6. The hub and I often joke about how we would cry if H didn’t like the sports/activities we both love, but in reality, as long as he’s happy I really don’t mind. H HATED swimming with a passion and we stopped it, even though he was too little to tell us so. You’re so right, each child is different and we should trust our instincts for our own children x

  7. My six-year-old has also quit ballet, karate, piano and athletics, so I’ve pondered over the same question, but then on recommendation from other parents, decided not to make it another stress factor in our life. Perhaps that list reflects more my (and my generation of parents’) obsession with extra curricular activities and fear of not giving my child all the opportunities she deserves, than a six-year-old’s lack of commitment or direction. In an x-factor culture where we’re conditioned to see perseverance rewarded and romanticised , it’s easy to forget that quitting is also a skill: quitting dead-end jobs, unsatisfying careers, bad relationships… Just try to stick to hobbies that don’t require expensive equipment!

    1. That’s it, we need to teach our children when to quit as well. We don’t want them to stick with bad relationships and horrible jobs just because they weren’t raised to quit. Yes, we’re definitely staying away from expensive and big equipment!

  8. Great post, I agree, I too was made to stick at piano for way too long, and swimming – which I happened to be good at but had no interest in. What’s the point of pushing something they will drop the moment they get the chance? Much better to allow them to experiment and play at as many experiences as possible while they can and their minds and bodies are at their most agile. I’d much rather my children had a varied and interesting childhood that be bored senseless by something they have no interest in just for the sake of ‘sticking at it’.

  9. I love this post. My children are the same – football, ballet, Irish dancing, swimming etc. I think its hard for them to know what they like. I insist on one sport though – so both do gymnastics. I don’t mind them trying stuff but they must do at least one. Hard lady aren’t I! x

  10. Certainly better to quit than to waste time doing stuff you don’t like, well within reason, obv you need to go to school etc 😉
    We’ve not done any activities really yet, F can’t pay attention to anything so we just bike a lot! x

  11. Kayleigh took part in gymnastics for over a year and was actually becoming really good but she didn’t want to do it anymore (even though I really wanted her to continue) all she wants to do is play and have fun and for now she can whilst she’s growing up, but I would love for her to have a hobby!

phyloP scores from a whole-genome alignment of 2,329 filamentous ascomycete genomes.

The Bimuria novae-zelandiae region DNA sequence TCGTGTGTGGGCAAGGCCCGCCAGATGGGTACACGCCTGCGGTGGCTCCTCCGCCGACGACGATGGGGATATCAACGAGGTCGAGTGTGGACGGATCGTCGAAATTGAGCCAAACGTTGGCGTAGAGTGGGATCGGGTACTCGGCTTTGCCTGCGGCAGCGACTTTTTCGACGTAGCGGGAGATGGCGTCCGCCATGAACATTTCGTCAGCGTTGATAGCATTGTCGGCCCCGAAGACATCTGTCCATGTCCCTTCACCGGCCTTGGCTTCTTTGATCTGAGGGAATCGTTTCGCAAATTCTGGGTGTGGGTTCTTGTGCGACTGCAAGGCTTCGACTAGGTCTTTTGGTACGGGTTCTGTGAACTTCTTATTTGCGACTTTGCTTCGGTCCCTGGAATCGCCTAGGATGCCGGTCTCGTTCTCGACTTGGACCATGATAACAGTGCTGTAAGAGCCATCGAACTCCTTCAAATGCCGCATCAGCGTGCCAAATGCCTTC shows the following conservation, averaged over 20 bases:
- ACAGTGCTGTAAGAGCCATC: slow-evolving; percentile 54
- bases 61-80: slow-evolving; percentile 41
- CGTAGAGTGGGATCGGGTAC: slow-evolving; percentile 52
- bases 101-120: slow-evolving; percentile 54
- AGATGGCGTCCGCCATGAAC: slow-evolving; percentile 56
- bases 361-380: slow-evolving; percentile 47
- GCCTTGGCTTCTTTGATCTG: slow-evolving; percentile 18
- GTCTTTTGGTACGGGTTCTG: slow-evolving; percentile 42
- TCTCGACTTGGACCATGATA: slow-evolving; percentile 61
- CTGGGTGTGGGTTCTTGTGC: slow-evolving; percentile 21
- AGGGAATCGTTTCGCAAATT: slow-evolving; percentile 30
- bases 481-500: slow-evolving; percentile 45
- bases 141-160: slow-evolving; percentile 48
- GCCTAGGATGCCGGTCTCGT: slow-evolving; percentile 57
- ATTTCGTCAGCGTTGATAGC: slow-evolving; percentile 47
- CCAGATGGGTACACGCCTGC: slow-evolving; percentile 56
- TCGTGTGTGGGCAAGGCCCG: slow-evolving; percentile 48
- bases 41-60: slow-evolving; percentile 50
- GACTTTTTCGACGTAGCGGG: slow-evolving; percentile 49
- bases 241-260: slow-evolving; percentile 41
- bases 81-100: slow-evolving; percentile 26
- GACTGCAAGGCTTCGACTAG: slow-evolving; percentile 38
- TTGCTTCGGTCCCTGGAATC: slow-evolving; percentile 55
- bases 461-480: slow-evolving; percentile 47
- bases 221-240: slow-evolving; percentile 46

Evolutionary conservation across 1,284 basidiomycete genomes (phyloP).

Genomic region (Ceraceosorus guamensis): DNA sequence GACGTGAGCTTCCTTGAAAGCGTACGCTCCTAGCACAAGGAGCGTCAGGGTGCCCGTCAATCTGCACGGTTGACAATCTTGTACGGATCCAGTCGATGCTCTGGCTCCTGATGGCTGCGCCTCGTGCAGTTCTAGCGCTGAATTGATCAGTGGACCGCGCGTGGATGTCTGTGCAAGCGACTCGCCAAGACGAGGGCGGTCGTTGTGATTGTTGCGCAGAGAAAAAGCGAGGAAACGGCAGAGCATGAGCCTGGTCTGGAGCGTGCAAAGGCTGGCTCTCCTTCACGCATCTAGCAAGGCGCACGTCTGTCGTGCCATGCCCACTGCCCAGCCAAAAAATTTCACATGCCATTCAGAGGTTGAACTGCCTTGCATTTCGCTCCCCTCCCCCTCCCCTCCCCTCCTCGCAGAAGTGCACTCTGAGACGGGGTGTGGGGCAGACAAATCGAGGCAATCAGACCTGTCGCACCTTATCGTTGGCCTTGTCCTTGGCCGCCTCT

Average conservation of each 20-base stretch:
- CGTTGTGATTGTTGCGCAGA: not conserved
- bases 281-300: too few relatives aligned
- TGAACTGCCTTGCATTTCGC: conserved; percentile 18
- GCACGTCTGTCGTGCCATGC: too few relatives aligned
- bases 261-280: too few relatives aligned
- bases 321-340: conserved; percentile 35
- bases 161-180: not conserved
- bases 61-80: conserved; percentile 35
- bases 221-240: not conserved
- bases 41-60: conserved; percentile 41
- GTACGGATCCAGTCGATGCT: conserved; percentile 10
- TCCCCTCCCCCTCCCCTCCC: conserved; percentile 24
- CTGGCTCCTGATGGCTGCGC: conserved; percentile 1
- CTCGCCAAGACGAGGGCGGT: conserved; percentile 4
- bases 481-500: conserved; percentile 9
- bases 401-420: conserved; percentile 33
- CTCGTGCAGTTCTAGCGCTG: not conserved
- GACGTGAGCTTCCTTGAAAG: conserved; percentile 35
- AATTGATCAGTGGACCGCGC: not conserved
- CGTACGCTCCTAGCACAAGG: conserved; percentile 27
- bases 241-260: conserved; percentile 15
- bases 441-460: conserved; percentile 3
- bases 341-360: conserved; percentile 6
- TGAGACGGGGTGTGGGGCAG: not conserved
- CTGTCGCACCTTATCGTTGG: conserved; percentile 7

12. I think each family has to decide what is right for their child. For me, all four children had swimming lessons and continued them for varying lengths of time – my eldest had lessons for 6 years and, as well as being able to swim quite a distance, she is also a very elegant person to watch. My son, on the otherhand, was the only person I know who could swim all strokes underwater?! He didn’t enjoy it so much but in the end, with all four, the decision was that, once they could swim a safe distance, the choice was their own. When everything seems to cost so much nowadays, if my children decide to give up an activity, they have to continue it until the notice period is complete and then can stop – I don’t have enough money to pay for clubs they don’t want to be attending!

  13. This story sounds familiar! My daughters been to 3 different gymnastic clubs, cheerleading, mini modern dance, ballet, horse riding, judo, street dance, guides and netball. She never sticks at them for long! I just see it as a way as being active- as long as she’s doing something!!!

  14. This is a tricky one. I started playing the violin at the age of seven, sometimes loved it and sometimes really hated it. I wanted to quit many times but wasn’t allowed and was made to continue until I was about I was sixteen when I simply refused to go to classes. I remember having so many fights about this with my family but in the end, I am happy they made me do it. I got to an advanced level and learned all the techniques for independent learning. Those are skills that are almost impossible to pick up later in life. Now I can just pick up my violin and learn a new concerto. I think I would be more upset if they had allowed me to quit… But as said, it’s a really tricky one. If the child really hates his/her hobby and struggles with it from one month to another perhaps it’s best to quit. I also practiced ice skating for a while and always hated it. Thank god I was allowed to quit! I don’t regret that a bit!

  15. It is so difficult to find something you enjoy doing consistently when you are little. I remember how it was for me. I finally tried karate class and stuck with it. I hope she finds something she loves some day.